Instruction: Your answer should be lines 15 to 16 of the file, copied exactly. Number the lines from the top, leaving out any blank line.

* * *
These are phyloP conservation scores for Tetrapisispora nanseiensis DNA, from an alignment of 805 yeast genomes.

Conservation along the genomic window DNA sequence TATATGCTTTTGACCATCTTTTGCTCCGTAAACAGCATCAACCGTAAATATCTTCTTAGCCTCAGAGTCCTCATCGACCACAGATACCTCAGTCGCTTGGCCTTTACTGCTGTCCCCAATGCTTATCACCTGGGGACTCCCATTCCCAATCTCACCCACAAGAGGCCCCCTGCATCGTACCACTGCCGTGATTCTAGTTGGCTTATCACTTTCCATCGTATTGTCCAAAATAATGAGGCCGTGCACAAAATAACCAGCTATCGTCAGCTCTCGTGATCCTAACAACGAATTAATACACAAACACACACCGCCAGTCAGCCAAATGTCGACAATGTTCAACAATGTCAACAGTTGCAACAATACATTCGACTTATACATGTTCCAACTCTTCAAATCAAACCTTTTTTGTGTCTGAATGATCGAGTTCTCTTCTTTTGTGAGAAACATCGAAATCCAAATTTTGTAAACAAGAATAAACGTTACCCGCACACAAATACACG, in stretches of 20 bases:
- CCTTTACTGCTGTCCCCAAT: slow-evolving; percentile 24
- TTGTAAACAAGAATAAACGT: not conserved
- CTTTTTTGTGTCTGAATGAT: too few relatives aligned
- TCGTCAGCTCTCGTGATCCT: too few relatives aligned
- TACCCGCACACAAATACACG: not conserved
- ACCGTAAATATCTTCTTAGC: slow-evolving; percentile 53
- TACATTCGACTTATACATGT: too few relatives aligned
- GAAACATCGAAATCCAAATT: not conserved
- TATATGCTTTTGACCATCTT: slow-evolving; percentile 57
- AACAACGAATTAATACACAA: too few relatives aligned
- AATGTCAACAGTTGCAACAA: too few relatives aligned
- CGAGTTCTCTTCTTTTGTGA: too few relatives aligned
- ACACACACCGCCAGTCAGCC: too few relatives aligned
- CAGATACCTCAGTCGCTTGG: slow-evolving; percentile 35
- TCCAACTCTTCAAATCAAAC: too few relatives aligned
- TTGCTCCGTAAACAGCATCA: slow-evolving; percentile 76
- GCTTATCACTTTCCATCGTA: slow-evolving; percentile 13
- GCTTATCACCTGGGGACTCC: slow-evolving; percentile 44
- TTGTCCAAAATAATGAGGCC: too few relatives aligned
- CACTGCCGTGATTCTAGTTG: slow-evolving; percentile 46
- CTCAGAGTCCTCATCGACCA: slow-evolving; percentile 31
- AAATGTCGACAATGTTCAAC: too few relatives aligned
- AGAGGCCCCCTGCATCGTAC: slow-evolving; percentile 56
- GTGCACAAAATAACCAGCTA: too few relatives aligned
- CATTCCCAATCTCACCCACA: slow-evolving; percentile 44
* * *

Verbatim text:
- ACACACACCGCCAGTCAGCC: too few relatives aligned
- CAGATACCTCAGTCGCTTGG: slow-evolving; percentile 35